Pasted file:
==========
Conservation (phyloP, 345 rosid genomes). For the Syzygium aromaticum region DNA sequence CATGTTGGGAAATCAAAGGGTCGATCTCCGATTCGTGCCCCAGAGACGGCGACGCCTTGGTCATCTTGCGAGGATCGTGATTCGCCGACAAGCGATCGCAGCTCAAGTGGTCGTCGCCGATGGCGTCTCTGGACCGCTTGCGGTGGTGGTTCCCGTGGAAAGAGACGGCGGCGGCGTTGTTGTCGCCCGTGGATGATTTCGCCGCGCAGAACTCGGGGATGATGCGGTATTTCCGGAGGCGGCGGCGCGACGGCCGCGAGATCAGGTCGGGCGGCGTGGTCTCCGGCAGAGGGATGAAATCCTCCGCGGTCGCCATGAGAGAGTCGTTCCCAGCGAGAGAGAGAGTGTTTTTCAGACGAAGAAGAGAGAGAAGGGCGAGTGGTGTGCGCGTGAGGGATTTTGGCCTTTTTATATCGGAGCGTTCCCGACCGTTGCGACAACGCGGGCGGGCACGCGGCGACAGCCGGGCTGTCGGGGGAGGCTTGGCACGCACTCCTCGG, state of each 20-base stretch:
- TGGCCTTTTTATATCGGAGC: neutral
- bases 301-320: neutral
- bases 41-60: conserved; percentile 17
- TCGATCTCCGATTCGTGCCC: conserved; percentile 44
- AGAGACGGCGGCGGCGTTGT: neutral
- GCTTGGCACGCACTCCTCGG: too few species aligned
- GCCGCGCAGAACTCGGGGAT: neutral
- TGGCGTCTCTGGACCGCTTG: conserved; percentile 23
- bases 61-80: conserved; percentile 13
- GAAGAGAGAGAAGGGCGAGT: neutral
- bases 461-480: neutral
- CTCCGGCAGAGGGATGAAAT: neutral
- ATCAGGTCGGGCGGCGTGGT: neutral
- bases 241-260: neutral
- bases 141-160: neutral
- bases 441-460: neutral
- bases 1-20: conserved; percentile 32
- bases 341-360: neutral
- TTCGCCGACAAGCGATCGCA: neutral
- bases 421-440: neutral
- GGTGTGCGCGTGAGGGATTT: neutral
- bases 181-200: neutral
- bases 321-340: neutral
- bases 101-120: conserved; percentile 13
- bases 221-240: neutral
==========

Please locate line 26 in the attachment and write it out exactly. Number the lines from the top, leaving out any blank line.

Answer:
- bases 221-240: neutral